By: Heather Rhoades
If you live in a cooler climate or simply have limited space, but still want to grow a lemon tree, container lemon trees may be your best option. Growing lemon trees in containers allows you to provide an appropriate environment in a limited space. Let’s look at how to grow a lemon tree in a pot.
When you grow a lemon tree in a pot, there are a few things you need to keep in mind. First of all, container lemon trees will not get as large as lemon trees grown in the ground. Still, it is best to seek out dwarf varieties of lemon trees. Some lemon tree varieties that do best in containers are:
When growing lemon trees in containers, the needs are very similar to lemon trees growing in the ground. The lemon trees will need good drainage, so make sure the pot has drainage holes.
They will also need consistent and regular watering. If the container where the lemon tree is growing is allowed to dry out, the leaves of the lemon tree will fall off.
Fertilizer is also key to growing a healthy lemon tree in a pot. Use a slow release fertilizer to make sure that your lemon tree gets consistent nutrients.
Container lemon trees also need high humidity. Place your lemon tree over a pebble tray or mist it daily.
Regardless of how well you take care of your container lemon tree, growing in a pot will be more stressful on the plant. You will need to keep an eye out for unique problems that container grown lemon trees can have.
Lemon trees growing in containers are more susceptible to sucker branches. These are branches that grow from the scion or root stock of the plant. Many times, in order to grow a hardier tree, nurseries will grow the desired tree on a hardy root. Under stress, the root stock will try to take over the tree. If you see a sucker branch grow from the bottom of the lemon tree, prune it immediately.
Another issue with lemon trees in containers is that they are more vulnerable to the cold and drought.
While a lemon tree in the ground can take mild frost and cold, a lemon tree in a container cannot. A lemon tree in a container has a hardiness zone that is one zone higher than the USDA recommended zone. So for example, if the variety of lemon you are growing normally has a hardiness zone of 7, in a container the lemon tree will have a hardiness zone of 8.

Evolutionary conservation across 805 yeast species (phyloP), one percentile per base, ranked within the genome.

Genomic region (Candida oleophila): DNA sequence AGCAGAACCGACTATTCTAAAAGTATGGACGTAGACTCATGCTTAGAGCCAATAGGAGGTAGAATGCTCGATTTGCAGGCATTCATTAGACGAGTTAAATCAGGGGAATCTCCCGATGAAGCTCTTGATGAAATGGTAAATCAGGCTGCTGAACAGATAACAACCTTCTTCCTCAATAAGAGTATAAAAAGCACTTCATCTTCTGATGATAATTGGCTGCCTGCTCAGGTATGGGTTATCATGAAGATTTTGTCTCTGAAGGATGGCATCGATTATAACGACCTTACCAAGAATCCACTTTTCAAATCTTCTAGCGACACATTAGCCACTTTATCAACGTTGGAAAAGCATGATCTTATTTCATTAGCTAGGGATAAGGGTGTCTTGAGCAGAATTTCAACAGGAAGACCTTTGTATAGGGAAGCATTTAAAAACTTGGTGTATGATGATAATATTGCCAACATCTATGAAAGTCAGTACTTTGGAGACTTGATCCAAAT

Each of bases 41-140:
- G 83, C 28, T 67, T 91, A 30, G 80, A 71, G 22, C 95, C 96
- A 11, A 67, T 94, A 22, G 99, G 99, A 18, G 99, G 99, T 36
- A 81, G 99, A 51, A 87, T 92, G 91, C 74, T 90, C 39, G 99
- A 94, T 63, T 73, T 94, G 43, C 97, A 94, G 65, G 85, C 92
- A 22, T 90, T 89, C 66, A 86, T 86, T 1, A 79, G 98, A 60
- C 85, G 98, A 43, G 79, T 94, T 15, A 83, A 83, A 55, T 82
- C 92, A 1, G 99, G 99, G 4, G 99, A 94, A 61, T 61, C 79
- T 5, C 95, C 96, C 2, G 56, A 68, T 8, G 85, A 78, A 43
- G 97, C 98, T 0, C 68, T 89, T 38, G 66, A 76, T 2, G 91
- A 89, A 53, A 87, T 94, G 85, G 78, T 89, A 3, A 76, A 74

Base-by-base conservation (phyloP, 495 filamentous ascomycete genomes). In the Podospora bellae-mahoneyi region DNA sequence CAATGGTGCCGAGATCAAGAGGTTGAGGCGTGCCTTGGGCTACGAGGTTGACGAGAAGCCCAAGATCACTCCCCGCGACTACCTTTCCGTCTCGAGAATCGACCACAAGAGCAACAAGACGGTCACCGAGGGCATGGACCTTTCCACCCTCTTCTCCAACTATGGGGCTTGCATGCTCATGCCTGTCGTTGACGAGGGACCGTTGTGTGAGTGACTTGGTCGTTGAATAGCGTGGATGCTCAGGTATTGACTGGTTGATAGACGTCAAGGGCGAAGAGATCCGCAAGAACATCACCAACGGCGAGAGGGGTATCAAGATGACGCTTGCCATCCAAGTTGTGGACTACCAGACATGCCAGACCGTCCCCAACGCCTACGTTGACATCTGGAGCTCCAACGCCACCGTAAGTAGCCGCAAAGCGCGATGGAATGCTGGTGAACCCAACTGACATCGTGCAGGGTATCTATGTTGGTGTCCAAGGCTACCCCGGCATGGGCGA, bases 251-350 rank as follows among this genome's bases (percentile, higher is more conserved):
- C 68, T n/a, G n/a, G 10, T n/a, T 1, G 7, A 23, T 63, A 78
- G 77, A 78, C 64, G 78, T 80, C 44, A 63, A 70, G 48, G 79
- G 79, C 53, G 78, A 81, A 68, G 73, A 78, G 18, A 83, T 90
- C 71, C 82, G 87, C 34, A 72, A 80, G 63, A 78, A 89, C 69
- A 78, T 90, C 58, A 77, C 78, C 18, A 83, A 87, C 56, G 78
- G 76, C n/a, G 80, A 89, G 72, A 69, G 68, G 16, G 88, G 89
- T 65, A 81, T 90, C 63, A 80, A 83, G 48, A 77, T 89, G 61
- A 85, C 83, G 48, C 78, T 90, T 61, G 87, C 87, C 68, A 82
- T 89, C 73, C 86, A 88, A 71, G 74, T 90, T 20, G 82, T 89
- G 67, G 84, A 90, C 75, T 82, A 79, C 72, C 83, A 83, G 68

As already mentioned, allowing your lemon tree to dry out will cause more damage to it if it is grown in a container than if it was grown in the ground.
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The biggest mistake folks make when growing citrus in pots indoors is not giving it enough light during the winter months. Choose a very bright room and keep the plant away from doors that open frequently, or use a grow light like this one. You’ll also want to keep it away from heat registers.
Citrus like consistent moisture. Prolonged dryness can lead to bud, flower, and fruit drop. However, don’t go over-board on the water. Too much can cause the leaves to wilt and turn yellow. Water your citrus plant in the sink if possible. Let the water flush through the pot, and then allow the soil to fully drain. Be sure the base of the pot is never sitting in water.
During the growing season only (from late March thru early August), fertilize your citrus plant with a liquid, organic fertilizer – such as liquid kelp, seaweed, or fish emulsion – or an organic granular fertilizer every two to three weeks. Do not fertilize in the winter when new growth should not be encouraged. You may also want to use a small amount of organic granular fertilizer in late March to encourage new growth at the start of the season.
Select citrus tree varieties that naturally stay dwarf in containers. It will be easier to care for them and move them in and outdoors in cold climates.